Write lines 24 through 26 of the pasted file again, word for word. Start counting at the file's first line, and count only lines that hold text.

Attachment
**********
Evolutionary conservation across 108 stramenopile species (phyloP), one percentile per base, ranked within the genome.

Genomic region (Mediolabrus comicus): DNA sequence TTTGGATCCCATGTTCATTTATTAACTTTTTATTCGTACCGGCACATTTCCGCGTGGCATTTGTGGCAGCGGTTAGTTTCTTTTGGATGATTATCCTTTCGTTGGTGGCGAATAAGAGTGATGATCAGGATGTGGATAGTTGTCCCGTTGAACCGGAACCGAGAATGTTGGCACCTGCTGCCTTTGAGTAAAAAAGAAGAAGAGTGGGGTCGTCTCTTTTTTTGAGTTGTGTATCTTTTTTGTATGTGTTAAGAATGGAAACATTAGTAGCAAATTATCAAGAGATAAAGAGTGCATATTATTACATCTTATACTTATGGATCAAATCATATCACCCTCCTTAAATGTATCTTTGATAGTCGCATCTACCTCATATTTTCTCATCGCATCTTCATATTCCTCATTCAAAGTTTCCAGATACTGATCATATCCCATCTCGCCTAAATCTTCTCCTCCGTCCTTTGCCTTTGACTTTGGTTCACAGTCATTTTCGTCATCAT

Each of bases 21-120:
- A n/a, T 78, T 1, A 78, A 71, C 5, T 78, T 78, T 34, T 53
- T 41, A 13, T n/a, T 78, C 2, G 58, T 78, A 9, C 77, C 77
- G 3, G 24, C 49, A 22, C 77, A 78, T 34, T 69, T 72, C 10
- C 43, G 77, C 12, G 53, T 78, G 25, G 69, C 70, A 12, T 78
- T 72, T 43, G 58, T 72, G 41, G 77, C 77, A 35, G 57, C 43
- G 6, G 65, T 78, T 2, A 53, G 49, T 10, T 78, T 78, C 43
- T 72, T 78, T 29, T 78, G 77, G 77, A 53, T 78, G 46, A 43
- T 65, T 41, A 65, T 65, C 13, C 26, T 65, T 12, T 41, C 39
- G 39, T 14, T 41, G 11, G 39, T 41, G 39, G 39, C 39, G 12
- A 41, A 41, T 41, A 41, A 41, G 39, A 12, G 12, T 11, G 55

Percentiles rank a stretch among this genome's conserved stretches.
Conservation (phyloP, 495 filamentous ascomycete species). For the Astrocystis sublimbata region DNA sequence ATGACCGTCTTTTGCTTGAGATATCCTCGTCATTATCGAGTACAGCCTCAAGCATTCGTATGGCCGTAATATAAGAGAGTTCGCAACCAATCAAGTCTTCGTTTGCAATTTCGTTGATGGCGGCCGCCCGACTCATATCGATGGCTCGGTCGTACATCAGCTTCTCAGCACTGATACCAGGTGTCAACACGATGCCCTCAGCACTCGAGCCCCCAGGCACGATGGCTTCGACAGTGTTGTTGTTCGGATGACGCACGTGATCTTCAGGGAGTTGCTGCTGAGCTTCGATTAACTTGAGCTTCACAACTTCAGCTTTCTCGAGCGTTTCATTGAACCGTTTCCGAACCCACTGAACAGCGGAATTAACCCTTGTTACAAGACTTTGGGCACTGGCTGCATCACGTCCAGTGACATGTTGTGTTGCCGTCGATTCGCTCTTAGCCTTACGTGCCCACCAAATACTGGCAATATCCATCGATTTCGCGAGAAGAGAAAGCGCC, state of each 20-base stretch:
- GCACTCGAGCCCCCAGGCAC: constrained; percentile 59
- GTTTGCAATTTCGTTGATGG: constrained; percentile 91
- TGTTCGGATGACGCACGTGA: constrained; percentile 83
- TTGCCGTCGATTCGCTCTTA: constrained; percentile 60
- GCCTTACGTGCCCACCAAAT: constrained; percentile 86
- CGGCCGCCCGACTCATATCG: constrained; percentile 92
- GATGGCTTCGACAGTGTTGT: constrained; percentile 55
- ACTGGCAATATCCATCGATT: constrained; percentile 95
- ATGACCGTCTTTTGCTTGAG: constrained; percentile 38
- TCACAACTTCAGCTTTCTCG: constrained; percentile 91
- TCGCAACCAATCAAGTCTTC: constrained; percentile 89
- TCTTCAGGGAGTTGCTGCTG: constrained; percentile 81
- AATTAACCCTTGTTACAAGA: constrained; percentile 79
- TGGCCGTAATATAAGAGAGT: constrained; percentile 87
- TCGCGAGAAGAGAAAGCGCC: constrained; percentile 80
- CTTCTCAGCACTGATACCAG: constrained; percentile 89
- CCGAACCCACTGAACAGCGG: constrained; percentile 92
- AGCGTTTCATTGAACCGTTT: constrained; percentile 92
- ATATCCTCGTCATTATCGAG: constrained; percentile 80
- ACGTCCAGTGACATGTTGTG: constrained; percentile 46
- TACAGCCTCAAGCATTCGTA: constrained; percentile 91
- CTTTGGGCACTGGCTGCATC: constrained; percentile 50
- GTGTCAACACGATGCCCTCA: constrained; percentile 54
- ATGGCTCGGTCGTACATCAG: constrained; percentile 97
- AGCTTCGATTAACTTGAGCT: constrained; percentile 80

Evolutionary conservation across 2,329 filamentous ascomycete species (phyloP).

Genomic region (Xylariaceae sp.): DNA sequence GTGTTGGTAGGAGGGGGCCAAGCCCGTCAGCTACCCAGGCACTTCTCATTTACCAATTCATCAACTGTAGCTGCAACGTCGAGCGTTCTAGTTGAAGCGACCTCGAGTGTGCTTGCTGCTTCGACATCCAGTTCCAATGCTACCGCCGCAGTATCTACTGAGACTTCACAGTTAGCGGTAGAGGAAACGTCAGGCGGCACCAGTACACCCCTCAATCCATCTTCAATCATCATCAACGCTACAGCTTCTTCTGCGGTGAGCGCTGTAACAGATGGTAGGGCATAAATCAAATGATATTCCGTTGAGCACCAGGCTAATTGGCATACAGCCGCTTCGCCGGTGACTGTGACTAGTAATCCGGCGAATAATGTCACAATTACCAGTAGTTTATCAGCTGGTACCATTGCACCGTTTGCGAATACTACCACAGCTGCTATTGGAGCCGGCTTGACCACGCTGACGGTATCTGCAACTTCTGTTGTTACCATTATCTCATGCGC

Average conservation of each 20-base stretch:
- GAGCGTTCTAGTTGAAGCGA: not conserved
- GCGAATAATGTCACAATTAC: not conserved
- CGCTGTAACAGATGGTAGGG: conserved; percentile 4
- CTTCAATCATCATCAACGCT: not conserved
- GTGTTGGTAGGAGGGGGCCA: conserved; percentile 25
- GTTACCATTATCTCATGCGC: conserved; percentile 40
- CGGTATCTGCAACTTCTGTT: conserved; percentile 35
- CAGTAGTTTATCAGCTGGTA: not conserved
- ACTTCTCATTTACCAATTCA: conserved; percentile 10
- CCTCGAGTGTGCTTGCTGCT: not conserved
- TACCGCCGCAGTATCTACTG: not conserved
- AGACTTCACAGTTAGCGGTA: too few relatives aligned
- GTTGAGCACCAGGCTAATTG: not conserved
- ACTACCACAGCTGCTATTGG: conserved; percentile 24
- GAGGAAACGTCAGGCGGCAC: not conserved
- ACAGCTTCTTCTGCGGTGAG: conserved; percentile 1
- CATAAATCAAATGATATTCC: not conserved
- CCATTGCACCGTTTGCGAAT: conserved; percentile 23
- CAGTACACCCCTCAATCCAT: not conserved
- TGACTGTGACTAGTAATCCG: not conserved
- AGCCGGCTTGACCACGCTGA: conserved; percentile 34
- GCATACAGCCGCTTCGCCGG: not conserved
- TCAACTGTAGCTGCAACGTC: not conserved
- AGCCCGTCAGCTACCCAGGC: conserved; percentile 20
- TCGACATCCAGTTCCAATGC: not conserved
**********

- ATGACCGTCTTTTGCTTGAG: constrained; percentile 38
- TCACAACTTCAGCTTTCTCG: constrained; percentile 91
- TCGCAACCAATCAAGTCTTC: constrained; percentile 89